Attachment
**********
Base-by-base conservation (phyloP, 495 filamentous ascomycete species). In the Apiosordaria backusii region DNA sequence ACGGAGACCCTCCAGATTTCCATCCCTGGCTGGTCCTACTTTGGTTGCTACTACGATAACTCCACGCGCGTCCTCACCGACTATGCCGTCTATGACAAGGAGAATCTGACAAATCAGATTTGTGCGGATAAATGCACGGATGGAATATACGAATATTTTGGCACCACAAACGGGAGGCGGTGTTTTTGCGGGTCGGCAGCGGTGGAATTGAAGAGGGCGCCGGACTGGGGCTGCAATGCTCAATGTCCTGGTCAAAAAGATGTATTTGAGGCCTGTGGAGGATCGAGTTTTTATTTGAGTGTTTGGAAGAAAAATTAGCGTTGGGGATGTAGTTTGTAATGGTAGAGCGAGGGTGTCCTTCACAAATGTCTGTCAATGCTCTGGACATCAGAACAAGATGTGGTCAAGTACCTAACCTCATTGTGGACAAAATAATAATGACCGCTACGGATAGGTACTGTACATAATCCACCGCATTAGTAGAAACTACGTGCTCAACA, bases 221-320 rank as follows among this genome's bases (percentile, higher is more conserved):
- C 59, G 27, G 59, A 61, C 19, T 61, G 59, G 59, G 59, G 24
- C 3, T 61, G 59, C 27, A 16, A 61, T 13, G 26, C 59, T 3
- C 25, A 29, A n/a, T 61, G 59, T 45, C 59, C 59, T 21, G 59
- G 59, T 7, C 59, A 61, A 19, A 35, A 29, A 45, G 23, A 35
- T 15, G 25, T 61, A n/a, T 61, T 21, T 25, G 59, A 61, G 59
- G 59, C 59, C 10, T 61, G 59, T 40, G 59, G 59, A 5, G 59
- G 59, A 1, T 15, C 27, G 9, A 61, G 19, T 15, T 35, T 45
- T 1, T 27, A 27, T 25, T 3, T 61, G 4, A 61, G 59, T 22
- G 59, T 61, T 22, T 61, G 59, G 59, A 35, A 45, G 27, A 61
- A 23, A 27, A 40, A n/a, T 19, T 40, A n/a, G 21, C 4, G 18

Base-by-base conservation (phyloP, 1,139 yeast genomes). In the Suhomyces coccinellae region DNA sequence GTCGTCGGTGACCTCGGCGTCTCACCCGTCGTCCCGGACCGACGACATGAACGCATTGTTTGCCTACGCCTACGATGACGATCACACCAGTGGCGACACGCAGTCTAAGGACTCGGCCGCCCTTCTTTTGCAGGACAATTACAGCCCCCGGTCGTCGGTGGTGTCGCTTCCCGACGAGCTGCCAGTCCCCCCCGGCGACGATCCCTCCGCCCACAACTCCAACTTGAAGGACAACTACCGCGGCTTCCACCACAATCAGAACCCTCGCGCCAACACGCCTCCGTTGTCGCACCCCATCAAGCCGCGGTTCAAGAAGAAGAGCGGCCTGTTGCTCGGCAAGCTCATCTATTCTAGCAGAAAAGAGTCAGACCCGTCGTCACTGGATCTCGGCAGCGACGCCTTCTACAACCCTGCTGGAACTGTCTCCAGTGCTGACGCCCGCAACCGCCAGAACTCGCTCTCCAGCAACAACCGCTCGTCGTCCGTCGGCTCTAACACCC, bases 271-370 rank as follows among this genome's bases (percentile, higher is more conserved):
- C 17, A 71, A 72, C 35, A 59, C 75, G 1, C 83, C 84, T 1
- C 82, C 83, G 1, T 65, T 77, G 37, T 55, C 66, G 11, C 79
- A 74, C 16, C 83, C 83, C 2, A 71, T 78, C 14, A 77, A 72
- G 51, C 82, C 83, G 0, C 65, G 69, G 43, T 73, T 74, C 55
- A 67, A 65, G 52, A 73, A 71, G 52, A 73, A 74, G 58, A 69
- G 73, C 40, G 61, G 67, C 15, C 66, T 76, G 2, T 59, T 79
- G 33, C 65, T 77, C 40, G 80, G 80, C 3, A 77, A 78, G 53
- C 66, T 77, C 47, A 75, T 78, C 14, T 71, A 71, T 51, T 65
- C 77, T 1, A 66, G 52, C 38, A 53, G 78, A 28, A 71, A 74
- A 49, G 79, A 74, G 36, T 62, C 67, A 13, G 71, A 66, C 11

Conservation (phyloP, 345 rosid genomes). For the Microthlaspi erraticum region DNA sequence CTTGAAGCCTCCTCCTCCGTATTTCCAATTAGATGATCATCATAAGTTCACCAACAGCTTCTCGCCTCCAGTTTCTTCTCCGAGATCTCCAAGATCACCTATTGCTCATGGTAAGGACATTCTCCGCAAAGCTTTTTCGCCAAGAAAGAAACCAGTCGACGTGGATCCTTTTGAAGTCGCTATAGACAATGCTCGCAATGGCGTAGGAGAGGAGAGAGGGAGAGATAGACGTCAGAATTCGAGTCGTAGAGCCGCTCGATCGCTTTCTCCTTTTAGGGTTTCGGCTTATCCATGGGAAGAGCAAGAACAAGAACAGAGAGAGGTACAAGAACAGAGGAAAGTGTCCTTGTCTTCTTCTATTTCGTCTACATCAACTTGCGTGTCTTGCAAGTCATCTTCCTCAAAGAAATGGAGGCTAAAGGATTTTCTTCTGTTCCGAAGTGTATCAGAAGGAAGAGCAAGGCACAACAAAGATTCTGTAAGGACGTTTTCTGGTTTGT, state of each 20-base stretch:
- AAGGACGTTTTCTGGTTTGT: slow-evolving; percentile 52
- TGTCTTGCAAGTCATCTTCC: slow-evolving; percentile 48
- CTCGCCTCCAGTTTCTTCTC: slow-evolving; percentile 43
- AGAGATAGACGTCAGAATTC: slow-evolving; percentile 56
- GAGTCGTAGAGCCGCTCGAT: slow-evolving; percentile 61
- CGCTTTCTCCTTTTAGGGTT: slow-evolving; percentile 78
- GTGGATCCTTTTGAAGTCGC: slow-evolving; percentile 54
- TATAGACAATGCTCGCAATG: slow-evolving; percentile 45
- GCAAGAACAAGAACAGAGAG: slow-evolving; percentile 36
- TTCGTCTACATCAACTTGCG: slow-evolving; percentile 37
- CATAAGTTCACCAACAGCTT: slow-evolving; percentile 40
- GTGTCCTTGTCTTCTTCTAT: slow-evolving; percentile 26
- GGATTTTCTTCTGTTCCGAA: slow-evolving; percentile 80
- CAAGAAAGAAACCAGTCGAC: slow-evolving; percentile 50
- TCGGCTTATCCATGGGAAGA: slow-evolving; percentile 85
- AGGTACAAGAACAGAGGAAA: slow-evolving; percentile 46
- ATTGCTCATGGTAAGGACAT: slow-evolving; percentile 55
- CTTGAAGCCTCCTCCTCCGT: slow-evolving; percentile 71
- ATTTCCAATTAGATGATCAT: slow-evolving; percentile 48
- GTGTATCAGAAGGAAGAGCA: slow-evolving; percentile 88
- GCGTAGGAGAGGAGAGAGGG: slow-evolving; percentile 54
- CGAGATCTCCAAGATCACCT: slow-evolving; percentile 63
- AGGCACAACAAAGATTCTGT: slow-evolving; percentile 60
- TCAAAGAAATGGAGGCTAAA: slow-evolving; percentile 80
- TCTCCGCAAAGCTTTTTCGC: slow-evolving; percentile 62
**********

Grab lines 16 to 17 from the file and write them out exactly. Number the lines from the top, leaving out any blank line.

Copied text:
- G 51, C 82, C 83, G 0, C 65, G 69, G 43, T 73, T 74, C 55
- A 67, A 65, G 52, A 73, A 71, G 52, A 73, A 74, G 58, A 69